Originally UP #8084. Here's a February 27, 1991 photo of Union Pacific 3593, the Desert Storm locomotive (actually named Desert Victory), that UP painted in honor of Operation Desert Storm in Iraq. This was the dedication of the locomotive in front of UP's Jenks Shops in North Little Rock AR. According to UtahRails.net, (http://utahrails.net/up/up- diesel-paint.php), on February 27, 1991, UP SD40-2 3593 was released from Jenks shops painted with a U.S. Army inspired camouflage paint scheme to commemorate the 66 UP employees who participated in Operation Desert Storm. It was was repainted in UP yellow on October 11, 1991 since it was harder to see due to the camouflage paint scheme.




Union Pacific #4141 - The George Bush 41








Union Pacific #1943 - The Spirit

photo: L. R. Myers/2018/Horseshoe Curve






Nucor Steel / Whitesville IN

photo: Mark Vogel
A new paint job, with the photo being taken in 2008.


Special Paint Jobs

Canadian Pacific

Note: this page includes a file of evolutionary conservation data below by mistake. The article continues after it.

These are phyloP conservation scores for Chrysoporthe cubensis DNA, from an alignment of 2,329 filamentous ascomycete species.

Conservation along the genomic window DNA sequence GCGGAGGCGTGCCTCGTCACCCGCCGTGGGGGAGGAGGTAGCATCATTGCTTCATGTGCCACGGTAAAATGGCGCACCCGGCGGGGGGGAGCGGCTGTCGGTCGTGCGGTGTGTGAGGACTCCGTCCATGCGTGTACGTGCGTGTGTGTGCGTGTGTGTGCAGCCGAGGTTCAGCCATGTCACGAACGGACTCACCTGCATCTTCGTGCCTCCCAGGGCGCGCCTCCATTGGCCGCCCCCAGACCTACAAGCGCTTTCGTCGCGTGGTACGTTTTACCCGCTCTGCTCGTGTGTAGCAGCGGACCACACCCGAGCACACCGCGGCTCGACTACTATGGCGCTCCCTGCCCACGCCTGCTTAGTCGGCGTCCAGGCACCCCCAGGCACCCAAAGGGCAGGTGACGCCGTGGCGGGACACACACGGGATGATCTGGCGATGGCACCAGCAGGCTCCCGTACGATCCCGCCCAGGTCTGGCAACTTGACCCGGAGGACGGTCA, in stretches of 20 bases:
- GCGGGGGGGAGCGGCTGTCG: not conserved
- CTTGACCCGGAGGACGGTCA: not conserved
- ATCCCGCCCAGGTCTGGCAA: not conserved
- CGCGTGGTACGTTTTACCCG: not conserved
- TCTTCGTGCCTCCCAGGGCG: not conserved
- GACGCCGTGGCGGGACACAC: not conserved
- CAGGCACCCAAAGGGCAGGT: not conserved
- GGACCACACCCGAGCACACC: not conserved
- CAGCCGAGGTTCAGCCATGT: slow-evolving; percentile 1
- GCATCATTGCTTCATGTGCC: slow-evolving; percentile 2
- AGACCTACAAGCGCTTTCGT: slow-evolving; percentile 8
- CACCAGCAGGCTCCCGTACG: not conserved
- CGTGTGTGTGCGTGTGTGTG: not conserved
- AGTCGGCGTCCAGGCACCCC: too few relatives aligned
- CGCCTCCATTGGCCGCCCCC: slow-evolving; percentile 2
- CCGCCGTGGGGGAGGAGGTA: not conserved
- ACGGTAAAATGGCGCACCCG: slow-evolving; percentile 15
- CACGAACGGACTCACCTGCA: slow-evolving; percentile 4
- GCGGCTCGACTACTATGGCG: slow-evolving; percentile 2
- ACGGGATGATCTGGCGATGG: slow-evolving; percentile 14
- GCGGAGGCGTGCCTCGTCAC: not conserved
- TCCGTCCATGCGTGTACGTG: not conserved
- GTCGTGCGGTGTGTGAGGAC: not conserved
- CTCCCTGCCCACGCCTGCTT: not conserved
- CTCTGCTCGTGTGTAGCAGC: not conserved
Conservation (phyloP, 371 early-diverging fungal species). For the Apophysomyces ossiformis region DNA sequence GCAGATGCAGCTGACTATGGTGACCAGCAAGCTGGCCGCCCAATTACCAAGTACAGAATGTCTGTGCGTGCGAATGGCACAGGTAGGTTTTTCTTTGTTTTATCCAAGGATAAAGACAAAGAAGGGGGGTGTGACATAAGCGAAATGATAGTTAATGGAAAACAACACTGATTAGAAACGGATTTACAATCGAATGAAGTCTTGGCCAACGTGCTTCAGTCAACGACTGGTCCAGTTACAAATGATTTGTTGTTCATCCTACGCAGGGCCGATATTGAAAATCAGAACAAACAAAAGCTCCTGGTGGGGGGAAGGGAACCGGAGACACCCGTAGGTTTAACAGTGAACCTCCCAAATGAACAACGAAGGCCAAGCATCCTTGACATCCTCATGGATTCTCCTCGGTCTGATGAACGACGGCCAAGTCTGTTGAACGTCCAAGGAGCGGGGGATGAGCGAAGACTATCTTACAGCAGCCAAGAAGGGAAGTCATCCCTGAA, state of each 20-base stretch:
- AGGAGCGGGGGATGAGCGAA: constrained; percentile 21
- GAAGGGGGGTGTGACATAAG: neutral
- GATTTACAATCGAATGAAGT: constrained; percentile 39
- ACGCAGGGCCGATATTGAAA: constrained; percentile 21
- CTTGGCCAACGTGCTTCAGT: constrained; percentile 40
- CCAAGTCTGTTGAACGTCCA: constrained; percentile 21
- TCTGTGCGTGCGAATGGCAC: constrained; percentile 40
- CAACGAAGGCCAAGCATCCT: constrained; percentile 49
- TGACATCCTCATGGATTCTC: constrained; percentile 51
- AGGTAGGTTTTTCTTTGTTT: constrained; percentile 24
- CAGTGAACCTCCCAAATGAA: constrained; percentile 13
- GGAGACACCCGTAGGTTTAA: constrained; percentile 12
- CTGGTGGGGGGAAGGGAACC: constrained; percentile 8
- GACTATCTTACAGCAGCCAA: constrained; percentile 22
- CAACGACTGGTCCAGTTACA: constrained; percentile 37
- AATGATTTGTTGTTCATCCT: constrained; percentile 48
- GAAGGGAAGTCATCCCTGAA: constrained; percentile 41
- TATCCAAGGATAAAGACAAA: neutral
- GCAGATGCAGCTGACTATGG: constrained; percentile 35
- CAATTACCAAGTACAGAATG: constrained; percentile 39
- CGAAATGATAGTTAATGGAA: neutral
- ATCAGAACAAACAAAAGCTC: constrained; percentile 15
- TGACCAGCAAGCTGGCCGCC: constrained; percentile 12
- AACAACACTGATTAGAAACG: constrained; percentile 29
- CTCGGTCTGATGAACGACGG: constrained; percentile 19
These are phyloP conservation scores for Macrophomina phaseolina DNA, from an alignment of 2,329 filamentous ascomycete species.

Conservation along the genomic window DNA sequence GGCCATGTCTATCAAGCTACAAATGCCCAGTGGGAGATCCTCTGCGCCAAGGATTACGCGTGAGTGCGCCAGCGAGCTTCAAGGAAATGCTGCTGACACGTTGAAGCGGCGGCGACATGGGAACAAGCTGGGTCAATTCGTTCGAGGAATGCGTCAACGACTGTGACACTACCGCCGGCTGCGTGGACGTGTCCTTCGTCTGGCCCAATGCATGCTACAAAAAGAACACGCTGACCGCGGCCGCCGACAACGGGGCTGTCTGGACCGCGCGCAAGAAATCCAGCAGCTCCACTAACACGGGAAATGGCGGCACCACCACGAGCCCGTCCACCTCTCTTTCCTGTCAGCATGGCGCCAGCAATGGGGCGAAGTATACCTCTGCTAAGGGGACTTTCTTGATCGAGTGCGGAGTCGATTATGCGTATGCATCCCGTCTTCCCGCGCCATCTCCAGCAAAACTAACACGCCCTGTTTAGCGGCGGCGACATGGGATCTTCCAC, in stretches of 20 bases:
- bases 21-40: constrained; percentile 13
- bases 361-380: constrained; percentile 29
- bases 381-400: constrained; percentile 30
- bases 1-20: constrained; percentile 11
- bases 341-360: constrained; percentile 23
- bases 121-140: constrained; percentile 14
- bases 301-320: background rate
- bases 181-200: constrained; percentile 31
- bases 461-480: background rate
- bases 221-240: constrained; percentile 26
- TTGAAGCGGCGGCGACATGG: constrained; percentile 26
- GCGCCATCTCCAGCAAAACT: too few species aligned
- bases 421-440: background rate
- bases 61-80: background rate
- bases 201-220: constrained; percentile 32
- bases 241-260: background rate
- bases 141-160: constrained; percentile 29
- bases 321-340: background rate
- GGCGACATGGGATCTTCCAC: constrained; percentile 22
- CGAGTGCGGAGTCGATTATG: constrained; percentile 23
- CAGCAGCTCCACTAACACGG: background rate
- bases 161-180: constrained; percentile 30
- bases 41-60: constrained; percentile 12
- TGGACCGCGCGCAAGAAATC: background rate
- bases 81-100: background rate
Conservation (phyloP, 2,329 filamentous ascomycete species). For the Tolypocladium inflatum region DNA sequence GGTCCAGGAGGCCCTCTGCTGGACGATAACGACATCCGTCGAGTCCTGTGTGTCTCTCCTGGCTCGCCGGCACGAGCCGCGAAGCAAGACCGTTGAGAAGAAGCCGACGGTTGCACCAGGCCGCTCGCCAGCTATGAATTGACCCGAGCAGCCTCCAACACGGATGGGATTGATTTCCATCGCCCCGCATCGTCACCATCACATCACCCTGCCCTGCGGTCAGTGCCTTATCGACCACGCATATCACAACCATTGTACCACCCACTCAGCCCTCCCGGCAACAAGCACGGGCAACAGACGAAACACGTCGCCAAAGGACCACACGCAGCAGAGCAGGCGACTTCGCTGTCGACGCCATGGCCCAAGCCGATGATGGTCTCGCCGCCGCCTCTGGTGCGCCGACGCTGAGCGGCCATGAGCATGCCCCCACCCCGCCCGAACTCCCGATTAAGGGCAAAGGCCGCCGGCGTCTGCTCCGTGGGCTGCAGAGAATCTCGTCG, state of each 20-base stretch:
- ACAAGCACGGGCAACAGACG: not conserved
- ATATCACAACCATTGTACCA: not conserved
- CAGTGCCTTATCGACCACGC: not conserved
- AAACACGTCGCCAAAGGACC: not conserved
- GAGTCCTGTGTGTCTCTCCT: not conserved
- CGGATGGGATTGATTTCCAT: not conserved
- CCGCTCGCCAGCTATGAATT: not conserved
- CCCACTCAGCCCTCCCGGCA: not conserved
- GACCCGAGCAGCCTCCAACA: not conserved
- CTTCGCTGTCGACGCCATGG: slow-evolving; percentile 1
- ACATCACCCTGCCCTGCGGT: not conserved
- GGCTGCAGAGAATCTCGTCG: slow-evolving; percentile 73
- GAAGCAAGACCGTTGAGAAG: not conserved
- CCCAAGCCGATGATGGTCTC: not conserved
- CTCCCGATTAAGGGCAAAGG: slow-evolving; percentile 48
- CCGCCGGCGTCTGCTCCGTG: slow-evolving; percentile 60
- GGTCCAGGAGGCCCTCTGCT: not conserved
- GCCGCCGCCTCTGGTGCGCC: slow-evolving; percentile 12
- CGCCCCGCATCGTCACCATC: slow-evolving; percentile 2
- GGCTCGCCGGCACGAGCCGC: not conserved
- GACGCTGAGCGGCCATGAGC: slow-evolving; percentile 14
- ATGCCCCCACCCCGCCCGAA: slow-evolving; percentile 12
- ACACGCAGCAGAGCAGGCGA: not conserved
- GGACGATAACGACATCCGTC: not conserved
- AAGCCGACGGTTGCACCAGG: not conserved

photo: Railway Age
Meanwhile, "up" in Canada, Canadian Pacificís line-haul HFC locomotive, equipped with Ballard Power Systems technology, began operational testing in January 2022. CPís locomotive is the HSOEL, which stands for Hydrogen Zero Emissions Locomotive.


GM Electro-Motive Division Demonstrators

--- GM6C

photo: R. Craig / 1989

photo: C.W. Lahickey / 1980

--- GP20

photo: Adam Burns / 1960

--- GP38-2

photo: R. Craig / 1989

--- SD45X

photo: R. Craig/ 1989

--- GP60

photo: R. Craig / 1989

--- SD70ACe

photo: EMD/Progress Rail

photo: K Sies



--- SD70ACe-P4

photo: Thomas J. Heher

--- SD80MAC

photo: Ft Smith Trolley Museum / 1995


General Electric Demonstrators

--- C40-8

photo: Joseph Cermak/ 2016


Maersk / ATSF

photo: Joe Blackwell


Union Pacific Special Editions

--- Powered By Our People

photo: Mike Ray / 2022

--- We Are One

photo: Kevin Morgan / 2021







--- Salt Lake City Olympics

photo: Matthew Griffin / 2022


Live Steam and Diesel






It's difficult to tell with this photo, since the rail looks like the real thing, until you notice the riding seats behind the engine.


Floobydust


Posters

 






Disclaimers: